In 1948, during raids by Pakistani tribal raiders, the village fell into Pakistani hands.
A famous learning centre of Kashmiris, it is identified by noted historians and chroniclers including Al Beruni (1130 ad) and M A Stein, who visited the temple in 1892, (in Rajtarangini) as one of the most important temples of the Hindus equivalent to the Shiva Lingam of Somnath, Vishnu of Thaneshwar and Surya of Multan.
Abul Fazl in Ain-i-Akbari (16th century) says that on every eighth day of the month at the time of full moon, the temple "shakes and produces the most extraordinary effect." He however does not explain the "extraordinary effect."
The temple is so vital to Kashmiris that Kashmiri language has the script of Sharda, which is little similar to Devanagari.
Kalhana in Rajatarangini has said, devotees of Durga and Shiva from all over the country would flock to the temple of Sharda which can be approached from Bandipur in North Kashmir, about 80 km from Srinagar.
Through centuries the temple had remained the object of worship and devotion of lakhs of pilgrims from all over the country. Though in ruins now, the entire temple complex inspires grandeur and awe.
The temple had a massive library attached to it which had priceless works on art, science, literature, architecture, music, humanities, medicine, astrology, astronomy, philosophy, law and jurisprudence and sanskrit etc. The library was used by scholars from even neighbouring countries.
Kashmir was also called "Shardapeeth" (the base of Sharda), the name being derived from the temple.
Body part : Devi's right hand has fallen here
Located on the banks of river Godavari, the Gnana Saraswathi Temple at Basara situated about 40 kms from Nizambad district head quarters and 70 Kms from Nirmal town of Adilabad district. Situated at a distance of 205 kms (approx) from Hyderabad, the Saraswati temple at Basara is one of the two famous Saraswati temples in India, the other being in Jammu & Kashmir. Legend has it that Sage Vyasa during his stay here used to bring daily three handfuls of sand after a bath in Godavari and kept it at a place, which transformed as the images of Saraswati, Lakshmi and Kali. How ever, according to Brahmandapuranam, Adikavi Valmiki installed Saraswati and wrote Ramayana here. There is a marble image of Valmiki and his samadhi near the temple. It is believed that this temple is one of the three temples constructed near the confluence of Manjira and Godavari rivers by Ashtrakutas. According to another school of thought ‘Bijialudu’ a Karnataka king, who ruled the province of Nandagiri with Nanded as his capital in the sixth century, constructed the temple at Basara. The image of Lakshmi stands besides Goddess Saraswati in the sanctum sanctorum. Due to the presence of Saraswati, Lakshmi and Kali, Basara is considered as the abode of the divine trinity on the Bank of the River Godavari which is 40kms from Nizamabad on Adilabad district border.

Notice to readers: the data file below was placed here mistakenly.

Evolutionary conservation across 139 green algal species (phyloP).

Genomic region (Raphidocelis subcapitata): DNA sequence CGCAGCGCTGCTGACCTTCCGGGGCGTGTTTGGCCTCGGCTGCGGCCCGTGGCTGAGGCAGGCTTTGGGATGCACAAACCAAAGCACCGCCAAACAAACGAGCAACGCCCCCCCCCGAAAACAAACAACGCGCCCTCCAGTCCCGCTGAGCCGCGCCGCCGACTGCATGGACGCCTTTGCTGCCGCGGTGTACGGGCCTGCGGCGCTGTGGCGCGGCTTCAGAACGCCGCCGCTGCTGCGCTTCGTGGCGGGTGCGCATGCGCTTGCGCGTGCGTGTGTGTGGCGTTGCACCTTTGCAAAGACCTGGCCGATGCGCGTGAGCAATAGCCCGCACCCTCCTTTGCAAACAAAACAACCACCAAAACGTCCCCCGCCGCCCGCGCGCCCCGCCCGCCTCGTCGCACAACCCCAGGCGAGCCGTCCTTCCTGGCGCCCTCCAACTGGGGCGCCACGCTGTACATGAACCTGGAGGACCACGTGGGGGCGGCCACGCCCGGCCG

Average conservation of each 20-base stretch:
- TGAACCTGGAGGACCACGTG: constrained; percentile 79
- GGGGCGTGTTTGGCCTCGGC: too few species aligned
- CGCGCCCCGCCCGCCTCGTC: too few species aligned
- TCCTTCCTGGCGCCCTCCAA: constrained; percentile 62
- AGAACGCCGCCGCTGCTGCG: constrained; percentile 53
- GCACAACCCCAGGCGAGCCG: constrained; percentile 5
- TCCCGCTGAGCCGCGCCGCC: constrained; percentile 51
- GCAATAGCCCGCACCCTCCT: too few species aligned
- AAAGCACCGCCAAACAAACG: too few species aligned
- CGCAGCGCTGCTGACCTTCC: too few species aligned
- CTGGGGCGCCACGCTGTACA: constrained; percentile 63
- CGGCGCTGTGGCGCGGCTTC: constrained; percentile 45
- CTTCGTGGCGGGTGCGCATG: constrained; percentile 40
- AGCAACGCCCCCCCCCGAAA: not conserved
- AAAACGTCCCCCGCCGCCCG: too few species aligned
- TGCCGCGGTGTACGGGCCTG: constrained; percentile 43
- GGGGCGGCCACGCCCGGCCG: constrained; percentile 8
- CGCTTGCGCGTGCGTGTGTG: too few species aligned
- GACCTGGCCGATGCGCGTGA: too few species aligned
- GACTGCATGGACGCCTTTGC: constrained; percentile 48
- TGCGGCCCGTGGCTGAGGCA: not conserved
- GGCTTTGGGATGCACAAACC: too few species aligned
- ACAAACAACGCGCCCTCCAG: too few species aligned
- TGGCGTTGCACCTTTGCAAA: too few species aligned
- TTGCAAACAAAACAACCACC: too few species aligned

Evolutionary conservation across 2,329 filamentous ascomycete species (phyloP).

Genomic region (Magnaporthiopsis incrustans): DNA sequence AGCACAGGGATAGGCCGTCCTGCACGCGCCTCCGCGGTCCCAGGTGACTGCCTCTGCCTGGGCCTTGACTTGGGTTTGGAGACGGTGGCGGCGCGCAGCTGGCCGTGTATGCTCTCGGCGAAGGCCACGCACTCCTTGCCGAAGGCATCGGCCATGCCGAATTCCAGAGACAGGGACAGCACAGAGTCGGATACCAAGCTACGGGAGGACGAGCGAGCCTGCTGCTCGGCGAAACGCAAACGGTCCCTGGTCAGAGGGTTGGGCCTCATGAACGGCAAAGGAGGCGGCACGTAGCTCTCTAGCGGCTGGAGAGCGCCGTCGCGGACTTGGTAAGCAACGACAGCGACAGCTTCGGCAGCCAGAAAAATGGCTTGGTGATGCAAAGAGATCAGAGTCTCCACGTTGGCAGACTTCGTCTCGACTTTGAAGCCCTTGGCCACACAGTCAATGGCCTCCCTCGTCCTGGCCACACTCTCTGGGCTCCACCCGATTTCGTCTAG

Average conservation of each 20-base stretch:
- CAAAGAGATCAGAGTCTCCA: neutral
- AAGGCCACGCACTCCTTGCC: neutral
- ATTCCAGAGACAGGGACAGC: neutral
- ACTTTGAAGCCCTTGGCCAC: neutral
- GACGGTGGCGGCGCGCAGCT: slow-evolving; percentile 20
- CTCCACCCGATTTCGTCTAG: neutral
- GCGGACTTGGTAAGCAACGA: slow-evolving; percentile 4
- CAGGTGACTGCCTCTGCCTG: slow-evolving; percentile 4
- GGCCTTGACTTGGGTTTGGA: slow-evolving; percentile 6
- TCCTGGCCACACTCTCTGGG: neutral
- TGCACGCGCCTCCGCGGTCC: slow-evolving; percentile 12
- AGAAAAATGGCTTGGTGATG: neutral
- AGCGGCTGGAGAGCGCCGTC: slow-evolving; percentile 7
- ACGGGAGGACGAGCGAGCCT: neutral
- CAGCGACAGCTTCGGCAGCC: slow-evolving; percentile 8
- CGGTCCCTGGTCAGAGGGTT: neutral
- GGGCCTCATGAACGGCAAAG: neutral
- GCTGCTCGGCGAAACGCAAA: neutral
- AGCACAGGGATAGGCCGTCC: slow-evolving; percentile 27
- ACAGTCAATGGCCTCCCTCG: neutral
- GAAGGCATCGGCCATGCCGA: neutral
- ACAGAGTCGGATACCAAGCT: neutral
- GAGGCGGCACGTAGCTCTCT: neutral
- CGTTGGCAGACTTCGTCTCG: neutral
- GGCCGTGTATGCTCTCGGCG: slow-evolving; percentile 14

Now a days there is heavy rush of pilgrims coming to Basara to perform “Akshara abhyasam” for the children. According to the legend Maharishi vyasa and his disciples and sage Suka decided to settle down in a cool and serene atmosphere after the kurukshetra war. In the quest for the peaceful abode, he came to Dandaka forest and pleased with serenity of the region selected this place. After his ablutions in the river Godavari Maharishi Vyasa used to bring three fistful of sand and place it in three small heaps and made images Sarada, Laxmi, Gowri with his mystic power and later conducted prayers. This idol made of sand has its face smeared with turmeric. Eating a little bit of this turmeric paste, it is believed, will enhance one’s wisdom and knowledge. Many people, in fact, take their kids to Basara for “Akshara abhyasam” before commencing formal school education. Special poojas and celebrations are held at the temple during Maha Sivarathri, beginning 15 days before (Vasantha Panchami) and continuing 3 days after the festival. Devi Navarathrulu is celebrated for ten days during Dasara. Since Maharishi Vyasa spent considerable time in prayers, the place was then called “Vasara” and turned into Basara due to the influence of the Marathi language in the region.